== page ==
Some people new to smallholder life have this dream of living completely self-sufficient. Few of us achieve it completely. However, there are many things that we can do which will make us less dependent on outside suppliers.

Growing your own food is the obvious place to start, especially vegetables. Following a seasonal planting plan is important. Let your diet be guided by what is in season. Your planning should include growing enough in the productive summer and autumn months to see you through the winter and early spring months.

Next, you need to learn about preserving your produce. Learn to freeze, pickle, dry and bottle some of your harvest, which you can fall back on when the vegetable patch is not so abundant.

You can also consider keeping poultry and animals for eggs and meat. Many of us would not be able to face slaughtering our own animals, but some small abattoirs will do so on your behalf.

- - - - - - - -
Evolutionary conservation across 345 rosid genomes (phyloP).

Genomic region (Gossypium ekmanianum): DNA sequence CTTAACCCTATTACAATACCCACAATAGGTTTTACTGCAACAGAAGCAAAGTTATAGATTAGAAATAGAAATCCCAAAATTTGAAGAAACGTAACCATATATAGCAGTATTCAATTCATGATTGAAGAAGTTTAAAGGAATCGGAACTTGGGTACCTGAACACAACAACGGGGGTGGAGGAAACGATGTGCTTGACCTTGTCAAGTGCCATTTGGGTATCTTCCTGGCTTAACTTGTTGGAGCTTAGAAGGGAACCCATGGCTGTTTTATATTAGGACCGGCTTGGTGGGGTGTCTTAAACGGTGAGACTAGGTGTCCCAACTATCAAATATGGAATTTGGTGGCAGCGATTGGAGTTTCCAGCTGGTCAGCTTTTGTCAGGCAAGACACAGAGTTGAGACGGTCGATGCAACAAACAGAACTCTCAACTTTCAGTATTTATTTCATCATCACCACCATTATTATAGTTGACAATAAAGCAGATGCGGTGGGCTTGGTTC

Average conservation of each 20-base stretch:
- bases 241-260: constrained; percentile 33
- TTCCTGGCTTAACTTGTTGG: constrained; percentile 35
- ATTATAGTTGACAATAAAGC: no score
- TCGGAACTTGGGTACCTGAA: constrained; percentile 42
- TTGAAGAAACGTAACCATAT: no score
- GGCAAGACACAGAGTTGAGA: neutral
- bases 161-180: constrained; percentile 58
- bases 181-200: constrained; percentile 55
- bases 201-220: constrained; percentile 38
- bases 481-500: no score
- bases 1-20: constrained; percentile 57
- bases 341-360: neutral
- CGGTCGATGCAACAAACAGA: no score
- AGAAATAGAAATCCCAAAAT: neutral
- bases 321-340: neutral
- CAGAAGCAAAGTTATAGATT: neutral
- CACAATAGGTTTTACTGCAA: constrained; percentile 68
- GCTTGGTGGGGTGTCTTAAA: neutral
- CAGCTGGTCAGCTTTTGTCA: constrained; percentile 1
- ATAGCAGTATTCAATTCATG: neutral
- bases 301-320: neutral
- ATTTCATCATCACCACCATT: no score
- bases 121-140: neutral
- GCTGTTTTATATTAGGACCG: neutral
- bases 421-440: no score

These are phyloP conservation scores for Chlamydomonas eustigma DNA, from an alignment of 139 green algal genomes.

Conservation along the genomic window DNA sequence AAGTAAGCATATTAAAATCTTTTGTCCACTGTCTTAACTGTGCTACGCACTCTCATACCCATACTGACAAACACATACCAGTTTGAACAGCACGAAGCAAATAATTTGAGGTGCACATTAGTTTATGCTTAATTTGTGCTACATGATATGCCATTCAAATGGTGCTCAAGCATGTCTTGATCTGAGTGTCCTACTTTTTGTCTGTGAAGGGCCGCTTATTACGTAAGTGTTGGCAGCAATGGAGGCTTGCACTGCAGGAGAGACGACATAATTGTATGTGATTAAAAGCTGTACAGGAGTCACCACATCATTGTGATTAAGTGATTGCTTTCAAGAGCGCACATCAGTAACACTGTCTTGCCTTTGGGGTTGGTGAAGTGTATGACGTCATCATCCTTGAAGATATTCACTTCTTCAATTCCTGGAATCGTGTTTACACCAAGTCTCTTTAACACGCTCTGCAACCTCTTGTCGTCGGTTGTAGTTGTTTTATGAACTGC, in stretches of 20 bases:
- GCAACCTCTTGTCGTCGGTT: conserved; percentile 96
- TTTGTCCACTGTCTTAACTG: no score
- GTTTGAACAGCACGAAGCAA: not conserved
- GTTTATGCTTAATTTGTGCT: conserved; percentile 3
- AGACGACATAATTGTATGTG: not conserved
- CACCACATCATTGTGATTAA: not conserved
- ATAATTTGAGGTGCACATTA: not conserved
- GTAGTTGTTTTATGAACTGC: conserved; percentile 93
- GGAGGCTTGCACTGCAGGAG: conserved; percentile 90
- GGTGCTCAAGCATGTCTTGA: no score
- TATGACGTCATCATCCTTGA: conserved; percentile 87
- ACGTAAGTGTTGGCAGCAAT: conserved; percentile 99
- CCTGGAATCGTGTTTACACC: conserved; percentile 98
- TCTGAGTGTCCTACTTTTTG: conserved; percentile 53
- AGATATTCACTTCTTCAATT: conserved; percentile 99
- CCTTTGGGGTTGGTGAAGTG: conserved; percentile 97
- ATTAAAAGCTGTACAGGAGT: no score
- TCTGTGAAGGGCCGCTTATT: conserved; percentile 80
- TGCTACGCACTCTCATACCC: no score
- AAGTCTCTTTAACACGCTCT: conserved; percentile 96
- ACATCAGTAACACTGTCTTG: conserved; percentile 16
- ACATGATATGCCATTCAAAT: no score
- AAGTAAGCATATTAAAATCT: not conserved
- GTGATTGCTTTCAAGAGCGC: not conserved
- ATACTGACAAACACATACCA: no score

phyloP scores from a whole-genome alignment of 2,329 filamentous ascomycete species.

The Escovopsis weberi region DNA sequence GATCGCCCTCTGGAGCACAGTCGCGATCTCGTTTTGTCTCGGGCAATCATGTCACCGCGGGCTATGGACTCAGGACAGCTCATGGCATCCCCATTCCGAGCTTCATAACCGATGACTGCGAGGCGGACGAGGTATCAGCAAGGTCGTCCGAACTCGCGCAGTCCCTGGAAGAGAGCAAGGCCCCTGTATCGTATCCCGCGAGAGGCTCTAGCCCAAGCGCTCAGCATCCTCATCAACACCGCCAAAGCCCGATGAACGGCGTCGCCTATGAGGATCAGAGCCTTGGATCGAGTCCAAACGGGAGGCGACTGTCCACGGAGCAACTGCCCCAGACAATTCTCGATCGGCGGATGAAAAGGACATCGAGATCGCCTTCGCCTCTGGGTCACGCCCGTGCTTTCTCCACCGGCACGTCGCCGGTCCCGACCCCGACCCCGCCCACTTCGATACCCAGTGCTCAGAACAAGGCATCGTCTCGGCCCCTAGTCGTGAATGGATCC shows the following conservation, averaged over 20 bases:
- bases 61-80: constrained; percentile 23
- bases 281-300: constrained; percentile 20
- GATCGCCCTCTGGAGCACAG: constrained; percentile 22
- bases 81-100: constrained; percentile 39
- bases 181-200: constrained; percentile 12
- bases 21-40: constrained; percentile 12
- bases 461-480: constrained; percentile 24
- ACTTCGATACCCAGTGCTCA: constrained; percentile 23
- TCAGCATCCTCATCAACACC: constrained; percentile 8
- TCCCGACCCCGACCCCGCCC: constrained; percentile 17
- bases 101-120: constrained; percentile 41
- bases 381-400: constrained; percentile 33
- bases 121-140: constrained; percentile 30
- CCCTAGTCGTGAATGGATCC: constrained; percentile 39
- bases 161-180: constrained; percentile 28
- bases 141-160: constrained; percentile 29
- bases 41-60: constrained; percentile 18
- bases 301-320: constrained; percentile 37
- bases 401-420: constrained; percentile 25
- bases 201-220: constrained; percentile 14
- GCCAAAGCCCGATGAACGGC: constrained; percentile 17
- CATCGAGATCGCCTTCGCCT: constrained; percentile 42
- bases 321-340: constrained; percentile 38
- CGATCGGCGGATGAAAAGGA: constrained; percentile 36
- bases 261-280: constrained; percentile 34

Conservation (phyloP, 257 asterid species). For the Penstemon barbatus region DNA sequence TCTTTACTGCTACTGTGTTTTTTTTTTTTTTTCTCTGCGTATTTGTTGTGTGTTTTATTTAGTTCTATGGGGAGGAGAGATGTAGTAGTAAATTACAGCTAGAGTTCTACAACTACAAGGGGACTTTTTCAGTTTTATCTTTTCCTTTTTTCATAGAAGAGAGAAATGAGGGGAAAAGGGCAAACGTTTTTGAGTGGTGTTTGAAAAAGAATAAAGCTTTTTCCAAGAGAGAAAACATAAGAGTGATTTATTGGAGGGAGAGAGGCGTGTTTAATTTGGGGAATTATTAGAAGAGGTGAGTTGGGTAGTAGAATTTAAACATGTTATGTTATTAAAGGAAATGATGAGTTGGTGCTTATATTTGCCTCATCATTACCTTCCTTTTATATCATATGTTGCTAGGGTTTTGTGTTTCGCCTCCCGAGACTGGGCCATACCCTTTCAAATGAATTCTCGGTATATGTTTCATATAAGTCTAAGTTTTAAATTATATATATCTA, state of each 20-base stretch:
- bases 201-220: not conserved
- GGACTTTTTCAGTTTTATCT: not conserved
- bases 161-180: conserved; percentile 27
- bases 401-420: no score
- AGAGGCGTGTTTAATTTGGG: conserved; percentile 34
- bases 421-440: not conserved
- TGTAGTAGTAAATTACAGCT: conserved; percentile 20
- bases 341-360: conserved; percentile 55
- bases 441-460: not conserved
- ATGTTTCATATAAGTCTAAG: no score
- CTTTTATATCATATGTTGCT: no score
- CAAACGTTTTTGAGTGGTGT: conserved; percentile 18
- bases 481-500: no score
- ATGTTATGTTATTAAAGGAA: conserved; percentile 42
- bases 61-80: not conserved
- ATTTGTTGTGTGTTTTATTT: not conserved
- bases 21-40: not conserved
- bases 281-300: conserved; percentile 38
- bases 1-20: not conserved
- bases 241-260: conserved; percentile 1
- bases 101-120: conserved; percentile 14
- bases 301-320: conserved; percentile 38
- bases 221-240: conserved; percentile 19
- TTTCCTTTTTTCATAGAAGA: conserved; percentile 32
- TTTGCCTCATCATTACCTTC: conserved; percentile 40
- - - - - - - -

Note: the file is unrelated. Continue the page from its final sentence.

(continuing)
Ideally you should aim to go completely off grid for electricity. Even if you don’t go completely off grid, you can look at the various options for using sustainable resources such as solar or wind power, which will leave you less dependent on Eskom. Solar is the most obvious, but windmills are also an option for your water needs.

Harvesting rainwater and using borehole water ensures further independence.

Running a business from your smallholding, be it as your main source of income or as a supplementary income means that you are using your land to save on rent and maybe profiting from the production of your agricultural labours.

Much of self-sufficiency lies in your attitude. It requires a certain mindset and a firm belief in the value of what you are doing.

The journey will teach you a huge amount – not only about how much you can do for yourself and the skills that you will acquire, but also about your own ability to solve problems, be creative, be flexible and mentally strong.

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